The reason she didn’t like it here (Grand Cayman), he finally understood, was that she needed to remain engaged with the world. — The Silent Oligarch, by Chris Morgan Jones, page 200.
I’m starting to agree. It’s now been just over 6 months since I worked, and my mind is getting antsy. I’ve been doing some good hiking and cycling, but I haven’t really been using my mind. But it’s more than just not using my mind. It’s that I don’t feel engaged with the world. Perhaps you might call it not having a purpose, although I think the two are slightly different.
Working gave me intellectual stimulation, some social interaction, an income, and engagement with the outside world. There’s always the engagement with one’s co-workers, but I’m thinking of a larger context.
The best working years of my life were with a small company called Silver Creek Systems. We were dynamic, fast-paced, and on the verge of going out of business much of the time. But we very much engaged with the world. Prospective customers would tell us that they would buy our software if it just did X and Y in addition to everything it already did. A week later the software would do X and Y. I felt engaged with our customers; we listened, modified our software, and they bought.
Then Silver Creek was bought by Oracle and we no longer had that direct relationship with customers. Instead of responding to customer needs, work became dominated by having to change our software to do things the Oracle Way. There was no longer engagement with the world, and the exhilaration and joy disappeared from work.
That’s one of the stories I created to explain why I quit work. How much truth it contains, who knows? I also have other stories, because our pre-frontal cortex minds make up stories to explain things that our old brains decide without our rational involvement. (As has been said by Jon Haidt and Rory Sutherland, the rider on the elephant thinks it’s the Oval Office when it’s mostly the press office.)
But that was all six months ago. Today, after mainly playing for six moths, I’m starting to feel the need for more engagement. I was talking with a friend on a bike ride the other day and he told me he was an airline pilot, then he retired, then two years later he got bored, and now he’s engaged with the world again, selling real estate.
I don’t know where this desire for engagement will lead. I suspect nowhere in the short term because we have plans for the summer, but I’ll be keeping my eyes and ears open for opportunities for engagement. Something will turn up. The Universe always provides what one needs.
Alec, I am really enjoying the blog. Today’s post is speaks to me because, while I have not disengaged – yet, I do tell myself that I would be engaged enough even if I did not work. Your piece makes me question that assumption. The reason it does is because I don’t know of anyone that I think would have an easier time staying both occupied and engaged than you. Keep us posted on the progress.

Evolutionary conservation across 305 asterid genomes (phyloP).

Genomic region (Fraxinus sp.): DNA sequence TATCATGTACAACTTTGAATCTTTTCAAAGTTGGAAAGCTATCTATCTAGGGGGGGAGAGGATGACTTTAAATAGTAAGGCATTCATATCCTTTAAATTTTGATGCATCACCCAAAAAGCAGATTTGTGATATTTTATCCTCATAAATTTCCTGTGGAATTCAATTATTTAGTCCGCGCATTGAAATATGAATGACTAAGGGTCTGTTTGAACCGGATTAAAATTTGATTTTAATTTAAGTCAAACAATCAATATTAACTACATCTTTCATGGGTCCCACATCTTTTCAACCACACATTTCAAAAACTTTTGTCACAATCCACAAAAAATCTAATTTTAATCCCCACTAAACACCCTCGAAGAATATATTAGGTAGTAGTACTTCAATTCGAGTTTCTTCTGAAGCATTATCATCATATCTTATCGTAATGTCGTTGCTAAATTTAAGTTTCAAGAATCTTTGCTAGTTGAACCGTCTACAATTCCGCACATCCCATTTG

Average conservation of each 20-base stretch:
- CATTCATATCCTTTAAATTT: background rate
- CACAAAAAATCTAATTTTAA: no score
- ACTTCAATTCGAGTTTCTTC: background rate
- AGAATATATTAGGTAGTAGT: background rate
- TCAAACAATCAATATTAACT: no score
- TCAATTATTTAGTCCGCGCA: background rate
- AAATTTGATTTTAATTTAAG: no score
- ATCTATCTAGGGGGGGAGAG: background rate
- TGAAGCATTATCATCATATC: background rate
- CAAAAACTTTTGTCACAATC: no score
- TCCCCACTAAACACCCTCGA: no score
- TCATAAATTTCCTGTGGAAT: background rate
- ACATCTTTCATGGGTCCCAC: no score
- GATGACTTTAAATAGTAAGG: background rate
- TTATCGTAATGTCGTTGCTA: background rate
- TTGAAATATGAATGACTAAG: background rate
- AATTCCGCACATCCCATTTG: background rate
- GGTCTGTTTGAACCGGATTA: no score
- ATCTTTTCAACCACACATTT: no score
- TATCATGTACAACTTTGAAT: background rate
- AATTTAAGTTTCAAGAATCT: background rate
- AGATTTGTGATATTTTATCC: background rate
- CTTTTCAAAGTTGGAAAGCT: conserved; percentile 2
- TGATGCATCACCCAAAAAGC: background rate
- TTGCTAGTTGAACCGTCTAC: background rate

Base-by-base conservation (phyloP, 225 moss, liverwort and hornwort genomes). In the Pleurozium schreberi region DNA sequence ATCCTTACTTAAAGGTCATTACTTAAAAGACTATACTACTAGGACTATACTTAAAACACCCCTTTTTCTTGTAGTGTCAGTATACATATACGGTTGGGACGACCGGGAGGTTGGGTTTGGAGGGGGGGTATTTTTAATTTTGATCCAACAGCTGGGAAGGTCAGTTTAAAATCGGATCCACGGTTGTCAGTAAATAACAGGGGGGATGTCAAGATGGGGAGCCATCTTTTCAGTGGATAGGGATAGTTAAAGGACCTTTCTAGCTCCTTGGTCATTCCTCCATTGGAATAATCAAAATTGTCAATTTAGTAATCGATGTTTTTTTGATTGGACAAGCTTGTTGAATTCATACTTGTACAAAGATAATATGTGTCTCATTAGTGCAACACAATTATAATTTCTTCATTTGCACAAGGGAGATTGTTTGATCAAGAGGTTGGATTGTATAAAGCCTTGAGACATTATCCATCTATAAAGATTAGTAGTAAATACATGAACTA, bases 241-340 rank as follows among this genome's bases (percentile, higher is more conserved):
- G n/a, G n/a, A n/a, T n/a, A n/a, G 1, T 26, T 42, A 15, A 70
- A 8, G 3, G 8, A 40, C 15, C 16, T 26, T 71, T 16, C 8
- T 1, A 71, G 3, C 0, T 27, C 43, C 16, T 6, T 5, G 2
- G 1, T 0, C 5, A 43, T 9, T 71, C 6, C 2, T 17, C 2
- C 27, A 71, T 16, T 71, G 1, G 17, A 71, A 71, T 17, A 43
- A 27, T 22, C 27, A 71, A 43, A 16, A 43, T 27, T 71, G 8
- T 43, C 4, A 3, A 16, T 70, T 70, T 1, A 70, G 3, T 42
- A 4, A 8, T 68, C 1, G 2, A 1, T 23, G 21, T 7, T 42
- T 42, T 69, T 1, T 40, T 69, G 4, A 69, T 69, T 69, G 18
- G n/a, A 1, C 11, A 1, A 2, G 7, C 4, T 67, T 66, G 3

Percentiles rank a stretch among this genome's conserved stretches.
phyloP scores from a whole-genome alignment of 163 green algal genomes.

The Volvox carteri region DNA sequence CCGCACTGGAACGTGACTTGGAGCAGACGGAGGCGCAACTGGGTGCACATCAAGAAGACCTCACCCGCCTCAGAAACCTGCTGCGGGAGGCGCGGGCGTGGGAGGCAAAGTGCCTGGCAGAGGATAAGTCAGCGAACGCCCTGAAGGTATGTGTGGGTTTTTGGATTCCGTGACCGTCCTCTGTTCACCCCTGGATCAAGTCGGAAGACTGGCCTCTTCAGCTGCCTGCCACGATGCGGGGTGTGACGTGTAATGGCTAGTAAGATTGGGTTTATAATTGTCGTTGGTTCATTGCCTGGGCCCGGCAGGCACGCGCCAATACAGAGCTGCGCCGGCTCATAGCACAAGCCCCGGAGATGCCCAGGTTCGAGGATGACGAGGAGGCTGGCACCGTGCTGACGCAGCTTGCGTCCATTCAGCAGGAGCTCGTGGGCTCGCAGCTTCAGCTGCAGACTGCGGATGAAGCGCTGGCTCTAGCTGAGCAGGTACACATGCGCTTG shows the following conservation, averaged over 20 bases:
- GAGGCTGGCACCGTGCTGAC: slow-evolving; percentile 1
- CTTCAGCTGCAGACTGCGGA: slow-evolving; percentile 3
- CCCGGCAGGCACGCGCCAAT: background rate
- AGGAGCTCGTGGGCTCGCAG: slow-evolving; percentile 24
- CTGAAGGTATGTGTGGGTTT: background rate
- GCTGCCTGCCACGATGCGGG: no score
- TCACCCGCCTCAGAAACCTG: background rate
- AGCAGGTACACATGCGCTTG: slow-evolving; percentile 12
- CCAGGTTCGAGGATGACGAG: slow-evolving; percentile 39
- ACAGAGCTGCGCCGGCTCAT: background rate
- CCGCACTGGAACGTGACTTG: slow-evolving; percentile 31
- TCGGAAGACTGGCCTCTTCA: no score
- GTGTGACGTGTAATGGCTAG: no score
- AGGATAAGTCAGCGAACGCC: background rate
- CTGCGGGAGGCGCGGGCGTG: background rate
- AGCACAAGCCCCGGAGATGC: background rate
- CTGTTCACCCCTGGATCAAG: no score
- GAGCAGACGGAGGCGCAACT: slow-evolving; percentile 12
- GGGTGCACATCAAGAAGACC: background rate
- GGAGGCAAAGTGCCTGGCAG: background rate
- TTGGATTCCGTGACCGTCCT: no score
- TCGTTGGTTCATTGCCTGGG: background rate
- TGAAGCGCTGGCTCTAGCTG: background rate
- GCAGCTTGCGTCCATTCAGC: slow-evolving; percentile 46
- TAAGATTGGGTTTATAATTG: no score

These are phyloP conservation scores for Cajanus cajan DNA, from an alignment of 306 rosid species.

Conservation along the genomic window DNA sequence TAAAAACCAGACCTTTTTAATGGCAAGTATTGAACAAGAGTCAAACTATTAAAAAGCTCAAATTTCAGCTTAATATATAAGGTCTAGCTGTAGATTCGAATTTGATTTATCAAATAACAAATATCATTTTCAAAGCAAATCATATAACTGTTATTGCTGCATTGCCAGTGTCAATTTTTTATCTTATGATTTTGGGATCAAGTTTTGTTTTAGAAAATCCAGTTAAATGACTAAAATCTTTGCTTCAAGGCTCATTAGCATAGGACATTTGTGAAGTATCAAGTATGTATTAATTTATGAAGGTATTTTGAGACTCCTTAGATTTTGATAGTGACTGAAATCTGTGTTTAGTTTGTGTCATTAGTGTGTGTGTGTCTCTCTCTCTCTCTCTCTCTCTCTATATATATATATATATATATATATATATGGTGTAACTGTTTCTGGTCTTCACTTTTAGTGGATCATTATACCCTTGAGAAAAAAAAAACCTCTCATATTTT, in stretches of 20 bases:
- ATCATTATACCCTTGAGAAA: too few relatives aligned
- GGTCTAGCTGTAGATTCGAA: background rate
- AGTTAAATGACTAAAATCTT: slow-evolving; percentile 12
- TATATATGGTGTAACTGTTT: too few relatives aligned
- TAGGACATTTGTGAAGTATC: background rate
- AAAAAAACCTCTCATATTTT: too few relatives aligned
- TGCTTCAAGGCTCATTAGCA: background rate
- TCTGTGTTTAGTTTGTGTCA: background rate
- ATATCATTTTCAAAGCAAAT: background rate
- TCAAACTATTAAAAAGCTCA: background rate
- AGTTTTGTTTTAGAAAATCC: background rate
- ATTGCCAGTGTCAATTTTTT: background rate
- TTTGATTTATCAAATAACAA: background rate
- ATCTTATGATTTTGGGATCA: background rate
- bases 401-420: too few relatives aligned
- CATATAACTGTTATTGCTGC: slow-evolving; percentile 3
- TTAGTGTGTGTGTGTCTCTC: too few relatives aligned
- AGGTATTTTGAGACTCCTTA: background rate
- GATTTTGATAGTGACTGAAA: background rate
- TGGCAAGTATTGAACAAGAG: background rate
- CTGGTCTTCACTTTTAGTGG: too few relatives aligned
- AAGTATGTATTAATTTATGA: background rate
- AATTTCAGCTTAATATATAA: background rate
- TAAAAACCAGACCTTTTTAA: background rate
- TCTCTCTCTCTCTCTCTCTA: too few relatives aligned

Hello to you Alec all the way from the Midwest! I too am enjoying your blog. You say many things that the rest of us think, but just swirl it around and try to move on. I feel like I engage fully with the natural world, but am missing the balance with the human/intellectual parts of the world (for lack of better words). I too believe with my whole heart that the universe provides. I find examples of this almost daily at the oddest times. Have a great summer and I look forward to hearing more and what whisperings from the universe you detect.
I too really enjoy your blog
I totally can relate to your feelings.
I quite often have the same thoughts. I only can play so much and still enjoy it.
I am still searching for the right mix, after I retired I have worked for some friends doing odd jobs, really enjoyed them for 1 or 2 months then it was time to move on. After that I started to volunteer at a school and committed for 1year; that was a very long year. So what I am trying to say I am still looking for something I really can sink my teeth into. I find it really hard to stay committed when you don’t have to, what ever I decide on,it has to be fun and fulfilling and also very flexible – in case I feel like playing.
It definitely is a journey . Good luck and keep us posted.
So Alec, I feel your pain, and think that the best solution might be to trade places for a while. I have a wonderfully successfull construction company that you could take over immediatly, and, in turn, I would like to experience the feeling of being dis-engaged for a while. Shall we set a date?
Of course we should – after I’ve learned the construction industry to the level that your clients expect!
Alec – I certainly can relate to where you are coming from, especially having been ‘engaged’ in the workings of the university for over 30 years. I think that one thing that you should keep in mind is that your ‘freedom’ will allow you to pursue some opportunities that otherwise might not have been possible whilst you were fully employed. I have been able to be a ‘pinch hitter’ when unforeseen circumstances have arisen – interim positions, international faculty replacement, etc. So, keep your contacts apprised that you are open to possibly assisting wherever and whenever a need might arise. Enjoy.